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In Response To:
Thread Starter: Anonymous
Title: Re: Who is the suspect on unauthorized checks?

A trucking company customer is alleging a series of checks cleared which involved the account signer's signature on the front of the checks being forged. The customer claims they have no idea who this payee is. There is one individual on each of the checks; meaning it's all just one payee. The customer says they have no way to prevent any of their legit payees from copying their checks, and they deal with people in all walks of life, etc.

The determination was already made before today that the customer's claim is believed, that these checks are in whatever way unauthorized, and the customer has no idea who might have forged or coordinated all this. This matter totals over $7,000, if you combine all disputed checks. We failed to detect the SAR was needed, in part because no single item was over $1,000, and in part because the customer's personal banker failed to report this internally through the proper channels to get a SAR filed. The SAR, if required, would have needed to be filed over 6 months ago. The employee who failed to report this through proper channels is to be counseled in writing, if we conclude that this omission will lead to a late SAR filing. We may also assign that person a training course, and send a staff reminder to the entire bank about the proper way to report suspicious activity internally. Other than that, I'm not sure what else to do to placate our regulators about a single instance of late filing.

So here's the question: is the SAR threshold for this $5,000 or $25,000 (for an unknown subject on a non-AML matter)? Let's also start with the assumption that I really, really need the threshold to be $25,000, otherwise we're filing a SAR that is 6 months late, with no good excuse for our failure to file it on time. And we never file voluntary SARs. If a matter is below threshold, we do not file.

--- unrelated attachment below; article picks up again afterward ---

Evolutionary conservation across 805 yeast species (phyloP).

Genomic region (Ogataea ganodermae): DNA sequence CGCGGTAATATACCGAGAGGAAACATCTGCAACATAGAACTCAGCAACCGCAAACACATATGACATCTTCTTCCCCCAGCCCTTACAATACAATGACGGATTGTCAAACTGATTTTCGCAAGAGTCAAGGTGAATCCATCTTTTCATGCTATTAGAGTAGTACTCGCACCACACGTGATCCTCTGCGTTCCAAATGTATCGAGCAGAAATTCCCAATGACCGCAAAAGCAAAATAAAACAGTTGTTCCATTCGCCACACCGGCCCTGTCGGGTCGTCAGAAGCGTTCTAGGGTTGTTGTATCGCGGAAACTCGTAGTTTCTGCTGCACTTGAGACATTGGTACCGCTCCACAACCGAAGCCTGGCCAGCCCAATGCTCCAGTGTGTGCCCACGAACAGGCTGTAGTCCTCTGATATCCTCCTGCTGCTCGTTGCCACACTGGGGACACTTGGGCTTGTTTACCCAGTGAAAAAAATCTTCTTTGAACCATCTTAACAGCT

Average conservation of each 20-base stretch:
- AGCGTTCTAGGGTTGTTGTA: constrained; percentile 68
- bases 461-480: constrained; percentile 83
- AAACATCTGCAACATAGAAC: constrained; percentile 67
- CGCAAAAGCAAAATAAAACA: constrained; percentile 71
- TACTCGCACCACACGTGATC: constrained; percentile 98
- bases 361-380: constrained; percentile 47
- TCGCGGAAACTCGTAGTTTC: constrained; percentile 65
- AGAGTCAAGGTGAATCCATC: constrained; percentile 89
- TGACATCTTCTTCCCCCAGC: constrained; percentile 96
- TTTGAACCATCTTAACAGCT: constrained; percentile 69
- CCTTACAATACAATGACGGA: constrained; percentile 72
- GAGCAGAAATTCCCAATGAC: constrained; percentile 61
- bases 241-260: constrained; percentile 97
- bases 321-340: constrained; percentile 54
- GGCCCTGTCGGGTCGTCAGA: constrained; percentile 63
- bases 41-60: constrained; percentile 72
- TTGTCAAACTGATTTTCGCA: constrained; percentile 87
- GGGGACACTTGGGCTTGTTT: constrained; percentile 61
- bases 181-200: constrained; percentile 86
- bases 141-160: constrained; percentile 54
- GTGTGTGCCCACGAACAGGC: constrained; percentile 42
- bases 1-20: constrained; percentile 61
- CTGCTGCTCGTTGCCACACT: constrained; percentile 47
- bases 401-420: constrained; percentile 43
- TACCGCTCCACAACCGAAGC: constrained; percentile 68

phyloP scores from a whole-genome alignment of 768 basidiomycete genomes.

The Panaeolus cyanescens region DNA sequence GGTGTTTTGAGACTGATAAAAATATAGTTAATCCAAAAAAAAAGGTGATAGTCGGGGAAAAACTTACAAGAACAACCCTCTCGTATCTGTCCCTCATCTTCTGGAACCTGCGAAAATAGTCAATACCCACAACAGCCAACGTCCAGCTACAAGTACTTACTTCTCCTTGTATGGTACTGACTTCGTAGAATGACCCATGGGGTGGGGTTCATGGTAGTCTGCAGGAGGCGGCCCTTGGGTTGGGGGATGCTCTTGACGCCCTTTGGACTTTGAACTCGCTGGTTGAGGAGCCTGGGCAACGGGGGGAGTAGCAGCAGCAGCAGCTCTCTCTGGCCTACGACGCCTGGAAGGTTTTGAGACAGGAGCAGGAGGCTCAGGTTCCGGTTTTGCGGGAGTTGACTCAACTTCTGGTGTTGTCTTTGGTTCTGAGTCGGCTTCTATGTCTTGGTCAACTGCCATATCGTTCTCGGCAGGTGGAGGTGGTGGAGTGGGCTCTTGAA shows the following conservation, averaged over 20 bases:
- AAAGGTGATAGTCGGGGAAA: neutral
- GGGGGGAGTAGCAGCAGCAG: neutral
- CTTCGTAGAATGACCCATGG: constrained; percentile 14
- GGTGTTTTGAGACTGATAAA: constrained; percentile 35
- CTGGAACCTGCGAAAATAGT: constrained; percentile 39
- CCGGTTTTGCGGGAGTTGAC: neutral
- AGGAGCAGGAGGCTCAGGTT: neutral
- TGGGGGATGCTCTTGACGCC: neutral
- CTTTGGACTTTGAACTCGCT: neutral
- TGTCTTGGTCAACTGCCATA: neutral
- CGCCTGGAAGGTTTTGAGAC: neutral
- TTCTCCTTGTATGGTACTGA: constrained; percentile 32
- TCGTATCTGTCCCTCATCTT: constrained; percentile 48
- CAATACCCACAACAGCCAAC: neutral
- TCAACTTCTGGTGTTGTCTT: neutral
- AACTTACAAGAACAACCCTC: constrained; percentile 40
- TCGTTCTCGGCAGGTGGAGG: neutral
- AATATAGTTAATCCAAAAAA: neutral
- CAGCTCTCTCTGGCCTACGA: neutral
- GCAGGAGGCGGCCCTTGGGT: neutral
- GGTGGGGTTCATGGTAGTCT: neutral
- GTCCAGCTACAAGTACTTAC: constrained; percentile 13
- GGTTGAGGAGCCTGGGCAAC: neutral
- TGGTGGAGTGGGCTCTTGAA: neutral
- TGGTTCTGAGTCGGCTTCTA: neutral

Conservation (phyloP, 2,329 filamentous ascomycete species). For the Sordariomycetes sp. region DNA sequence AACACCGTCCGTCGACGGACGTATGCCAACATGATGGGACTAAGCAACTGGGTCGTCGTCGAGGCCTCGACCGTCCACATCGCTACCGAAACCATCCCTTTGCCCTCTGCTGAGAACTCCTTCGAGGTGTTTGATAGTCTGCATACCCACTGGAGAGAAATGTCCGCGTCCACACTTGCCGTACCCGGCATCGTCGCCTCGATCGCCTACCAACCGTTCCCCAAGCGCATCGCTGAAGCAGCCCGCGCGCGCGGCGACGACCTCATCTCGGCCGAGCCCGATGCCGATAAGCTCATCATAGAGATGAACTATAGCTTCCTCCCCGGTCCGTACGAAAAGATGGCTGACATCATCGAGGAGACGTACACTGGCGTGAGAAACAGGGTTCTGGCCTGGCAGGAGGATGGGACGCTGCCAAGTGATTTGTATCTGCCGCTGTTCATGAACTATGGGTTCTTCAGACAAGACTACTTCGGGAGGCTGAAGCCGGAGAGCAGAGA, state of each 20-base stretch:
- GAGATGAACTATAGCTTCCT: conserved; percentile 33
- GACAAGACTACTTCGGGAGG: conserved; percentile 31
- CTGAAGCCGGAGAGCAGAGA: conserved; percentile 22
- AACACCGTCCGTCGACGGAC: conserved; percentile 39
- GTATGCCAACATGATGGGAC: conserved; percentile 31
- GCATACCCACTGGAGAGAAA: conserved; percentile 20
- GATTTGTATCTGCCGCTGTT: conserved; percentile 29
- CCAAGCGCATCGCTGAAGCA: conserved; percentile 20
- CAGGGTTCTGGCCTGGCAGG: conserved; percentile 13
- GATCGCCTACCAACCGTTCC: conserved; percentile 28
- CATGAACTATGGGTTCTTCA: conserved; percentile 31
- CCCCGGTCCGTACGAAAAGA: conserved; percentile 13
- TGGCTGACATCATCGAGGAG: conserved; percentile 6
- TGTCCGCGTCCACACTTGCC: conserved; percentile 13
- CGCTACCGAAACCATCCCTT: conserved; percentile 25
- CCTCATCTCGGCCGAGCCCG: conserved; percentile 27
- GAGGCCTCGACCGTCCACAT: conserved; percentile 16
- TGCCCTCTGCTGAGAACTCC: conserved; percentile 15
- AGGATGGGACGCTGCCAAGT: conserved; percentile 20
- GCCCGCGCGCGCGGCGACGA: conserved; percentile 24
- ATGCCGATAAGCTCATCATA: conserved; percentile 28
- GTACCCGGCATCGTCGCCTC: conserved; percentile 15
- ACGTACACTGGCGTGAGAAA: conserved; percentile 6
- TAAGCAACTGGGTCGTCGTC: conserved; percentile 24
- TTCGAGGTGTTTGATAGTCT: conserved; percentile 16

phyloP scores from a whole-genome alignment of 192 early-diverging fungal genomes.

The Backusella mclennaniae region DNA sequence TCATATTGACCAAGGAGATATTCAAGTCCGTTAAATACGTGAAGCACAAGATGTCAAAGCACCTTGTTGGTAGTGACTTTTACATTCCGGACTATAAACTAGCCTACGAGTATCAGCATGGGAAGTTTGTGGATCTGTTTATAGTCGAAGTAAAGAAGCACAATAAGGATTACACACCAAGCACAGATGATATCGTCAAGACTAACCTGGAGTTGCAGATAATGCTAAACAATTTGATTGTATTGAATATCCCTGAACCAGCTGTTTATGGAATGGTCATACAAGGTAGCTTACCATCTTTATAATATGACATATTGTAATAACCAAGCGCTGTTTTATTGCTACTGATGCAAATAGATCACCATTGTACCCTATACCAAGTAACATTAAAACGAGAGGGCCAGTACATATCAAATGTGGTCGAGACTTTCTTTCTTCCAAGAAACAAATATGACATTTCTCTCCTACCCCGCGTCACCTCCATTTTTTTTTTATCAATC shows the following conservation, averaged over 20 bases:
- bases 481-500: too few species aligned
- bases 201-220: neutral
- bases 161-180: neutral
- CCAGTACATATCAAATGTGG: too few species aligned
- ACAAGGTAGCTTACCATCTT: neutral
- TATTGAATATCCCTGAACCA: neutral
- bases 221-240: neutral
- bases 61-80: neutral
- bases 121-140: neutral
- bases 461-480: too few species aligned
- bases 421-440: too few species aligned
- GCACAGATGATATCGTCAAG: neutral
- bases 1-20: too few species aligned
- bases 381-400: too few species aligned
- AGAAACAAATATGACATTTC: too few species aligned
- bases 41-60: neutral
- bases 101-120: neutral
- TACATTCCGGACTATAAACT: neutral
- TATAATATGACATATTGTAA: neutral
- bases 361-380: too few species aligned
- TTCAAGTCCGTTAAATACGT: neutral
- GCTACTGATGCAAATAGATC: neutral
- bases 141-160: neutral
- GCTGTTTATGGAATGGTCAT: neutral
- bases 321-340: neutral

Can you find any logic at all that would conclude that despite the presence of the one payee on disputed checks totaling over $5,000, we don't really have a known suspect?

In other cases in the past, where there are numerous small-dollar checks ($200 to $500) each payable to a different random individual, with perhaps dozens of payees per case, we have indeed concluded that the "real" suspect - the person who coordinated the theft or forgery - is unknown. The various payees on the small checks could be viewed as likely money mules - therefore "victims" but not necessarily suspects - who were sent legit funds as far as they knew, for whatever scam they believed, and then they were instructed to forward most of the funds soon after receipt.

Would you agree or disagree, with using one or more of the below to conclude this case involves an unknown suspect and a SAR threshold of $25,000?

1 - Payee is a possible money mule, therefore presumed to be a victim not a suspect.

2 - Why would a forger this sophisticated use their real name or identity as the payee? Our presumption would be that the forget didn't do so.

3 - Customer has made the additional claim that even the payee's endorsement is forged - which means the payee is not a confirmed suspect of criminal activity.

4 - As to how the customer would have knowledge for #3, well, I conclude the same: although each check is payable to the same payee, every single signature on the back is different, and, they cleared through various banks in various cities. So the payee is assumed to point towards one or more unknown criminals, rather than directly to any real person named on the face of the check.